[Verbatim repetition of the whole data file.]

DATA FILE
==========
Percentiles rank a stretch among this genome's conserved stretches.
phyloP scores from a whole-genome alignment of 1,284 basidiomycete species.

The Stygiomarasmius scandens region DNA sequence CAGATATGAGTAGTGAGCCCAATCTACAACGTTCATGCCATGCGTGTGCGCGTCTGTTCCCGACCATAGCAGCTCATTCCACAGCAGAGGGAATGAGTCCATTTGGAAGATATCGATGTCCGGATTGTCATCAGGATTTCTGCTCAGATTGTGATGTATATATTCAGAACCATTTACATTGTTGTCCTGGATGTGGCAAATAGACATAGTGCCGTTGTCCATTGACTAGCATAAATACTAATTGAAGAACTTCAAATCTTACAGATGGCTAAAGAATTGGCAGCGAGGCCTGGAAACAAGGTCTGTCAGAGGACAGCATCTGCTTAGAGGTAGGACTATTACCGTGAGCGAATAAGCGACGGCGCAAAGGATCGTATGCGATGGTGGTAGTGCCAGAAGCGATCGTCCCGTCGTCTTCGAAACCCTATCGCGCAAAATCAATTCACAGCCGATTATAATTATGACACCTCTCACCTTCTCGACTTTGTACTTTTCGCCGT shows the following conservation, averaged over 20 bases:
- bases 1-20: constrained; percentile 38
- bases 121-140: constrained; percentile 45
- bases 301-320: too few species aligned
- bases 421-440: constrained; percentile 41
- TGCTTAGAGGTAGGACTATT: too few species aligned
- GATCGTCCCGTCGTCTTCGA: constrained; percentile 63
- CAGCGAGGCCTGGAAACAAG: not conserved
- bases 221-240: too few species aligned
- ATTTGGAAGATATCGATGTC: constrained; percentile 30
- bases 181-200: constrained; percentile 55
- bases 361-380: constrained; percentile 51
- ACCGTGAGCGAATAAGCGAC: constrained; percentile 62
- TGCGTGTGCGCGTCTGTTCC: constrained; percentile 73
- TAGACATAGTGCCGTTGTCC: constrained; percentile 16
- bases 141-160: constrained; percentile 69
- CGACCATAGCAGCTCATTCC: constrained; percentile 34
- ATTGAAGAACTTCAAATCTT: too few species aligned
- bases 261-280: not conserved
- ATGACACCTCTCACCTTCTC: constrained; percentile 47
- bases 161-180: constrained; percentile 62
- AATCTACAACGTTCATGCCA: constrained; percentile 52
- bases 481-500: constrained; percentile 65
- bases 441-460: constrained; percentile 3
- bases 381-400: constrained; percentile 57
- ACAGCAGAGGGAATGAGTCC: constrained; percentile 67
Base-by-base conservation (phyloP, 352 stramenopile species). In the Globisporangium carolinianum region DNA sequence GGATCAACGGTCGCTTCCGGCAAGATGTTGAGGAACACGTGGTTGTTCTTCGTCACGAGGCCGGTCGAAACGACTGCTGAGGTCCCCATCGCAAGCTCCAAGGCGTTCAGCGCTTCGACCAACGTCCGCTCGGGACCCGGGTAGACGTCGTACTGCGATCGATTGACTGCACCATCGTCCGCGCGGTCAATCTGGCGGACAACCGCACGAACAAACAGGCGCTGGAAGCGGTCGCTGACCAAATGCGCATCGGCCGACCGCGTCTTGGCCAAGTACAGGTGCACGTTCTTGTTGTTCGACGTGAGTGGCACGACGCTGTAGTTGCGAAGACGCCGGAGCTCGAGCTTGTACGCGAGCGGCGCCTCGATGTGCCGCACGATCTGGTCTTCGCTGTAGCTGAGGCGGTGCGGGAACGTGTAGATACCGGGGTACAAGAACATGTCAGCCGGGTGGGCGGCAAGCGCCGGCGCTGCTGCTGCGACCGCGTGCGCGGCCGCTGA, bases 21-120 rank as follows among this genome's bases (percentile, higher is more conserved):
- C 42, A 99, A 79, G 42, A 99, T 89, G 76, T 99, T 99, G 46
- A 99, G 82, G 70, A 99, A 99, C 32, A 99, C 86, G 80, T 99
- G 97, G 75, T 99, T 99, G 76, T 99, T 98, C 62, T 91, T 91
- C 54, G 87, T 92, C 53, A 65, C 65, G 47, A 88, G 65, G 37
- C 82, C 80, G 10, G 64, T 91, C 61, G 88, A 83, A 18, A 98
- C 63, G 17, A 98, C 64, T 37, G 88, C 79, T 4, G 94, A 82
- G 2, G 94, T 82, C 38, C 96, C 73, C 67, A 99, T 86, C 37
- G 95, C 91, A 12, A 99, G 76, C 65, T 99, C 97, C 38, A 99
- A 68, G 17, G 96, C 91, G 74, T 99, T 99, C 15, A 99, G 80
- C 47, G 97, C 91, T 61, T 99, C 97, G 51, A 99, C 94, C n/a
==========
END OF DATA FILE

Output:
Percentiles rank a stretch among this genome's conserved stretches.
phyloP scores from a whole-genome alignment of 1,284 basidiomycete species.

The Stygiomarasmius scandens region DNA sequence CAGATATGAGTAGTGAGCCCAATCTACAACGTTCATGCCATGCGTGTGCGCGTCTGTTCCCGACCATAGCAGCTCATTCCACAGCAGAGGGAATGAGTCCATTTGGAAGATATCGATGTCCGGATTGTCATCAGGATTTCTGCTCAGATTGTGATGTATATATTCAGAACCATTTACATTGTTGTCCTGGATGTGGCAAATAGACATAGTGCCGTTGTCCATTGACTAGCATAAATACTAATTGAAGAACTTCAAATCTTACAGATGGCTAAAGAATTGGCAGCGAGGCCTGGAAACAAGGTCTGTCAGAGGACAGCATCTGCTTAGAGGTAGGACTATTACCGTGAGCGAATAAGCGACGGCGCAAAGGATCGTATGCGATGGTGGTAGTGCCAGAAGCGATCGTCCCGTCGTCTTCGAAACCCTATCGCGCAAAATCAATTCACAGCCGATTATAATTATGACACCTCTCACCTTCTCGACTTTGTACTTTTCGCCGT shows the following conservation, averaged over 20 bases:
- bases 1-20: constrained; percentile 38
- bases 121-140: constrained; percentile 45
- bases 301-320: too few species aligned
- bases 421-440: constrained; percentile 41
- TGCTTAGAGGTAGGACTATT: too few species aligned
- GATCGTCCCGTCGTCTTCGA: constrained; percentile 63
- CAGCGAGGCCTGGAAACAAG: not conserved
- bases 221-240: too few species aligned
- ATTTGGAAGATATCGATGTC: constrained; percentile 30
- bases 181-200: constrained; percentile 55
- bases 361-380: constrained; percentile 51
- ACCGTGAGCGAATAAGCGAC: constrained; percentile 62
- TGCGTGTGCGCGTCTGTTCC: constrained; percentile 73
- TAGACATAGTGCCGTTGTCC: constrained; percentile 16
- bases 141-160: constrained; percentile 69
- CGACCATAGCAGCTCATTCC: constrained; percentile 34
- ATTGAAGAACTTCAAATCTT: too few species aligned
- bases 261-280: not conserved
- ATGACACCTCTCACCTTCTC: constrained; percentile 47
- bases 161-180: constrained; percentile 62
- AATCTACAACGTTCATGCCA: constrained; percentile 52
- bases 481-500: constrained; percentile 65
- bases 441-460: constrained; percentile 3
- bases 381-400: constrained; percentile 57
- ACAGCAGAGGGAATGAGTCC: constrained; percentile 67
Base-by-base conservation (phyloP, 352 stramenopile species). In the Globisporangium carolinianum region DNA sequence GGATCAACGGTCGCTTCCGGCAAGATGTTGAGGAACACGTGGTTGTTCTTCGTCACGAGGCCGGTCGAAACGACTGCTGAGGTCCCCATCGCAAGCTCCAAGGCGTTCAGCGCTTCGACCAACGTCCGCTCGGGACCCGGGTAGACGTCGTACTGCGATCGATTGACTGCACCATCGTCCGCGCGGTCAATCTGGCGGACAACCGCACGAACAAACAGGCGCTGGAAGCGGTCGCTGACCAAATGCGCATCGGCCGACCGCGTCTTGGCCAAGTACAGGTGCACGTTCTTGTTGTTCGACGTGAGTGGCACGACGCTGTAGTTGCGAAGACGCCGGAGCTCGAGCTTGTACGCGAGCGGCGCCTCGATGTGCCGCACGATCTGGTCTTCGCTGTAGCTGAGGCGGTGCGGGAACGTGTAGATACCGGGGTACAAGAACATGTCAGCCGGGTGGGCGGCAAGCGCCGGCGCTGCTGCTGCGACCGCGTGCGCGGCCGCTGA, bases 21-120 rank as follows among this genome's bases (percentile, higher is more conserved):
- C 42, A 99, A 79, G 42, A 99, T 89, G 76, T 99, T 99, G 46
- A 99, G 82, G 70, A 99, A 99, C 32, A 99, C 86, G 80, T 99
- G 97, G 75, T 99, T 99, G 76, T 99, T 98, C 62, T 91, T 91
- C 54, G 87, T 92, C 53, A 65, C 65, G 47, A 88, G 65, G 37
- C 82, C 80, G 10, G 64, T 91, C 61, G 88, A 83, A 18, A 98
- C 63, G 17, A 98, C 64, T 37, G 88, C 79, T 4, G 94, A 82
- G 2, G 94, T 82, C 38, C 96, C 73, C 67, A 99, T 86, C 37
- G 95, C 91, A 12, A 99, G 76, C 65, T 99, C 97, C 38, A 99
- A 68, G 17, G 96, C 91, G 74, T 99, T 99, C 15, A 99, G 80
- C 47, G 97, C 91, T 61, T 99, C 97, G 51, A 99, C 94, C n/a